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Students and alumnus share values, struggles and opportunities of intercultural peacebuilding major

BYUH students stand in front of the David O. McKay Foyer

According to members of the BYU–Hawaii ohana, the intercultural peacebuilding program (IPB) at BYUH provides students the opportunity to find fulfilment, passion and drive.

BYUH alumnus Christopher Udall, the president of Rebuild for Peace, a non-profit organization, shared, “The beautiful thing about peacebuilding is you change lives, group culture and group dynamics. That makes people closest to peace ... and you get paid in purpose. There’s no better currency.”

Since graduating from BYUH in 2016, he has served the people of Jordan with his wife, Alison Udall, as well as helping the people of Central America immigrating to Arizona for asylum through peacebuilding training.

Isabella Vincent, a junior from California majoring in IPB, said she loves how much IPB opened her eyes to the real world.

“I grew up in the suburbs of Southern California. It was super clean, super safe and I had great education ... I lived in a bubble. Peacebuilding forced me to think outside of my bubble and to get uncomfortable.”

Benjamin Mitchell, a freshman from Australia majoring in IPB, is already planning how to apply the skills he will learn in peacebuilding.

“When I [reflect] on the years that helped me to become the person I am today, it led me to peacebuilding– helping people and serving them. More specifically, my indigenous identity as an Australian.

“I plan on creating a doorway for education in regard to international exchanges, internships and scholarships. [I plan on going] into communities and to [tell] high school indigenous graduates that international connections and universities are achievable.”

The highs of peacebuilding

Udall said the IPB major taught him many skills. “It helped me with negotiating, dealing with lawyers, learning how to pull heartstrings and staying neutral.

“[It] gave me all the drive … [The] biggest strength [of] intercultural peacebuilding is it gives you intrinsic motivation to not give up and to know that peace is possible,” said Udall.

“Everything about non-profit work is: You’re alone, people don’t understand what you’re doing … You have to have a clear vision not only what you’re doing is worthwhile, but also it’s worth sacrificing for.”

Led by the Spirit

While Udall was working in the Gilbert Arizona Temple before his days at BYUH, he said, “It hit me like a ton of bricks, ‘You need to apply for BYU–Hawaii.’ It was very specific.” He said he started in social work, switched to communication, and ultimately found IPB.

He said he is getting his Master of Business Administration at the University of Notre Dame, specializing in social entrepreneurship and innovation, while pursuing the peace studies minor.

Vincent also shared how she was guided to the IPB program. She applied for BYUH multiple times and had been accepted each time but did not feel ready.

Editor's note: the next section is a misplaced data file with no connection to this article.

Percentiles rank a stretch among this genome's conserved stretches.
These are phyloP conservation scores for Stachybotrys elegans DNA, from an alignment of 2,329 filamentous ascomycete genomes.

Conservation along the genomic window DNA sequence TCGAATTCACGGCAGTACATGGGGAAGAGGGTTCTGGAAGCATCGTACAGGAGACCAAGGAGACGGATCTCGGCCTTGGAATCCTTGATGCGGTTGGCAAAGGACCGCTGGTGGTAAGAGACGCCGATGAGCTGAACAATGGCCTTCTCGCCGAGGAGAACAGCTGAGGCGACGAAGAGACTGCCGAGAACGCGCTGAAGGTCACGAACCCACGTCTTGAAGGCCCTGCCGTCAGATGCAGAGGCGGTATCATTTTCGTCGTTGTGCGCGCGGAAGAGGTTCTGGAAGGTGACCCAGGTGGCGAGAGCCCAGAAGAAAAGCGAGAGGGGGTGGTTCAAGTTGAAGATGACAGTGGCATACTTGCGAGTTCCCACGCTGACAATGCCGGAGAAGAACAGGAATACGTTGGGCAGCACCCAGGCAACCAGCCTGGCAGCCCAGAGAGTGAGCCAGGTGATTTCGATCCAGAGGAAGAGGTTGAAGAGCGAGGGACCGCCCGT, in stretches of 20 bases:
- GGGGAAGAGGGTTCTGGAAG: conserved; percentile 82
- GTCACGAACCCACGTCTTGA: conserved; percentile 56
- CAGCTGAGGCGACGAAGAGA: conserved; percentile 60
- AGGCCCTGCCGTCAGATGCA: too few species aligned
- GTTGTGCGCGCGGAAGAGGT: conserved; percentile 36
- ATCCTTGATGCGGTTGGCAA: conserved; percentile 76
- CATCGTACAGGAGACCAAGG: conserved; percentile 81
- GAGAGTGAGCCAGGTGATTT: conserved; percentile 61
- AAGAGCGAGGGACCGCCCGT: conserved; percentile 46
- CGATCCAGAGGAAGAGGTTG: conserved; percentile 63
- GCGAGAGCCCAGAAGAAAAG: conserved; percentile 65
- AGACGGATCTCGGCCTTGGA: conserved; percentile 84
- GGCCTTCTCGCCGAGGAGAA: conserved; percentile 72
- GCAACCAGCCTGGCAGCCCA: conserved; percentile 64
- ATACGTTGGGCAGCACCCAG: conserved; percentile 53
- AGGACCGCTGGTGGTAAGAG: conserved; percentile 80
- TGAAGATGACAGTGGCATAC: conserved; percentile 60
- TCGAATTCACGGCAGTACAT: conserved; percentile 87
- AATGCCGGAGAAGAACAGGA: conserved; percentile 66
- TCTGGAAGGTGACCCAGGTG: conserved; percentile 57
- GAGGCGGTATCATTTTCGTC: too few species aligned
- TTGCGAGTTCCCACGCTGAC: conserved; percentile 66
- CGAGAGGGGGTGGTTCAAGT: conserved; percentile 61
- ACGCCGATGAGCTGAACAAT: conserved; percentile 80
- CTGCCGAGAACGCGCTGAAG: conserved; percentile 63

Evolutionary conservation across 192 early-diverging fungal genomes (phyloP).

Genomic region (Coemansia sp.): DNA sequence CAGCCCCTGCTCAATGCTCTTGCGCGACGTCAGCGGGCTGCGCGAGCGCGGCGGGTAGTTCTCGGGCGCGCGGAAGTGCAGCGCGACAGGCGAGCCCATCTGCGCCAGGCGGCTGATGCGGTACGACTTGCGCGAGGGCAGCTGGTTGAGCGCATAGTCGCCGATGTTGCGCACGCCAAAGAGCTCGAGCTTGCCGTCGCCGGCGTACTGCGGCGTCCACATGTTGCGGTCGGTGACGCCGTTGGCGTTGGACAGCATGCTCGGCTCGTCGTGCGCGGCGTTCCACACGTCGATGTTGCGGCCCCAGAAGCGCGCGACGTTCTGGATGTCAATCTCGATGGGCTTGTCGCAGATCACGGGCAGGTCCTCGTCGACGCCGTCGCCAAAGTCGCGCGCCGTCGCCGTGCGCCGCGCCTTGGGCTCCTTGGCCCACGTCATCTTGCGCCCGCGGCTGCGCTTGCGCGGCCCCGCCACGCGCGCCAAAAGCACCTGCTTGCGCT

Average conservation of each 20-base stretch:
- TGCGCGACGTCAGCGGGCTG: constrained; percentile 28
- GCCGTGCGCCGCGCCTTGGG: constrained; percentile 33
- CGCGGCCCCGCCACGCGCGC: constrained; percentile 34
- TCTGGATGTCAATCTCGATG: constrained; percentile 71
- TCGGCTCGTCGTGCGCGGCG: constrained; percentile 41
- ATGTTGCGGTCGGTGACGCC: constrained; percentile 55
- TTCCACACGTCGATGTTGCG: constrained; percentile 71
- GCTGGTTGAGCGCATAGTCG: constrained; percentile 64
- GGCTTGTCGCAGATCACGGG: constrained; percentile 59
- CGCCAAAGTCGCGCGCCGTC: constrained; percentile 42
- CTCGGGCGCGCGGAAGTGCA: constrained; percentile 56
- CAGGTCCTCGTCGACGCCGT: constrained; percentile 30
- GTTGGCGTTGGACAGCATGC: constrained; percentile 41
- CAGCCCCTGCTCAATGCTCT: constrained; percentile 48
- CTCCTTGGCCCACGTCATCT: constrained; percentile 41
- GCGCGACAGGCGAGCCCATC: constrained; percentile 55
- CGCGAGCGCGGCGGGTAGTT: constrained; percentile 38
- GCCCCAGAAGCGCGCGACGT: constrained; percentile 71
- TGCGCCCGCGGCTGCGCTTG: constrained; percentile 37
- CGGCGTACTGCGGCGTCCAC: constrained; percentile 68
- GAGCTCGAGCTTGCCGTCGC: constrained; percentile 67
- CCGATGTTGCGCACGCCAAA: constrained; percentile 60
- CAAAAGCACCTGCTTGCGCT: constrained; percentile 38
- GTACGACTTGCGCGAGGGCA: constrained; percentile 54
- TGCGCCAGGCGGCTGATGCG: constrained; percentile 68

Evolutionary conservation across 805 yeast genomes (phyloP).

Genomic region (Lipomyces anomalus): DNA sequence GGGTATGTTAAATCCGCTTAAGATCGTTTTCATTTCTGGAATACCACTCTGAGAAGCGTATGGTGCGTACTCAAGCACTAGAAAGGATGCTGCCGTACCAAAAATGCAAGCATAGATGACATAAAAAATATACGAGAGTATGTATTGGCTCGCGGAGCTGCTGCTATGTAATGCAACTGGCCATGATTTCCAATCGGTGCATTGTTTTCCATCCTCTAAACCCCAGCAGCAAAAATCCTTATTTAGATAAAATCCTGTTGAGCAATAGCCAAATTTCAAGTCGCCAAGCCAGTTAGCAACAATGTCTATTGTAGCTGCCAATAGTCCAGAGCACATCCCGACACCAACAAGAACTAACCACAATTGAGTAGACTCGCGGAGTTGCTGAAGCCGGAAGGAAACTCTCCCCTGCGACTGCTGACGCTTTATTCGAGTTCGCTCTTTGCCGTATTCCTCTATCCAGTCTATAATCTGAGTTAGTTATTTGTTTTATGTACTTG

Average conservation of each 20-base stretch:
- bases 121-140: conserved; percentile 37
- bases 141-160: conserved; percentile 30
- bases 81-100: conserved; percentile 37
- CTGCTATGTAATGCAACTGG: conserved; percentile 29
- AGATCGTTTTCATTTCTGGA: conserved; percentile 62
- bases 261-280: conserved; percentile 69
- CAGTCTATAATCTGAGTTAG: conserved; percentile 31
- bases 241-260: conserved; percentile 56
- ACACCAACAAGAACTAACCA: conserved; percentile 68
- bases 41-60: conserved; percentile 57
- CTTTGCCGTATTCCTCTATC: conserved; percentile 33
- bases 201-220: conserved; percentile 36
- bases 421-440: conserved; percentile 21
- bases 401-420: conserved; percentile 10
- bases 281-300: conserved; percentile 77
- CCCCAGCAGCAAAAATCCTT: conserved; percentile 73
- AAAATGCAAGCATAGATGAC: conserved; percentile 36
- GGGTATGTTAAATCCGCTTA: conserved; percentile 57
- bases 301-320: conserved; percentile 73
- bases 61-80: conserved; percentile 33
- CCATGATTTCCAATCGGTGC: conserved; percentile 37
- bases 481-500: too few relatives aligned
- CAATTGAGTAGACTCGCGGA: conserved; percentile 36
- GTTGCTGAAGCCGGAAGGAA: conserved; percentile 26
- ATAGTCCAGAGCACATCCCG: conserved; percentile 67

“I was watching Moana, and it sounds cheesy, but ... I [connected] to the part where she’s finding out who she really is. I felt it was God’s way of telling me, ‘This is where you need to be.’” She shared she didn’t know IPB was a major, but she’s always wanted to learn how to work in a non-profit organization.

Tara Lautiki, a junior from Washington majoring in IPB, shared, “I wanted to choose it as a major but wasn’t sure what I would do for a job. Several people discouraged me from it.”

She then said she chose accounting, but it was not the right fit. “As I was doing it, it wasn’t clicking, even though I had done it forever. I decided to try a peacebuilding course, and it clicked. I loved it.”

Udall noted, “I don’t know if people join [IPB] because each class is structured like a great TED Talk or [because of the] spiritual aspect, but it is soon to be determined.”

Advice and guidance

According to Udall, if you are pursuing a degree in IPB, it says a lot about what type of person you are. He advised students to make an impact with their IPB degree as soon as they can.

“Whatever you are trying to accomplish with your peacebuilding degree, whatever vision you have or what impact you would like to make, do it now.

“You don’t have to wait until graduation to start. You have mentorships and people who can look at your ideas here. You can take your ideas to a number of different people on campus and have experts critique you.”

Udall also said, “Don’t be afraid to fail. I have had successes, but nobody has seen how much I have failed. I fail a lot.”

Vincent expressed how it is easy to get discouraged in this field. “You have to learn to take care of yourself and pay attention to what you can do and what you’re able to do because sometimes [you will] want to fix everything.”

Similarly, Udall commented, “There is a need, if you’re studying IPB, to make sure you take care of your mental health.

“Go see a therapist. Do what you need to do. Treat your mental health the same way the U.S. Army treats the mental health of their soldiers because you are on the front lines.”

Peacebuilding opens doors

Udall said he has taught others around the world how to build peace in their own lives, communities and countries. According to Rebuildforpeace.org, “We work with Jordanian youth who lack opportunities, as well as refugees who reside in the resource-scarce southern regions of Jordan.”

Another initiative that Udall has participated in is a construction business with the former leader of the Latin Kings gang. “We are working to help youth to get out of pimping and into construction,” he said.

Lautiki expressed, “Back home, I know a few refugees, and I have heard their stories. I’m just really drawn to them. That’s what I want to do. I want to go, and I want to help their quality of life.”

To learn more about the intercultural peacebuilding program, visit www.mckaycenter.byuh.edu.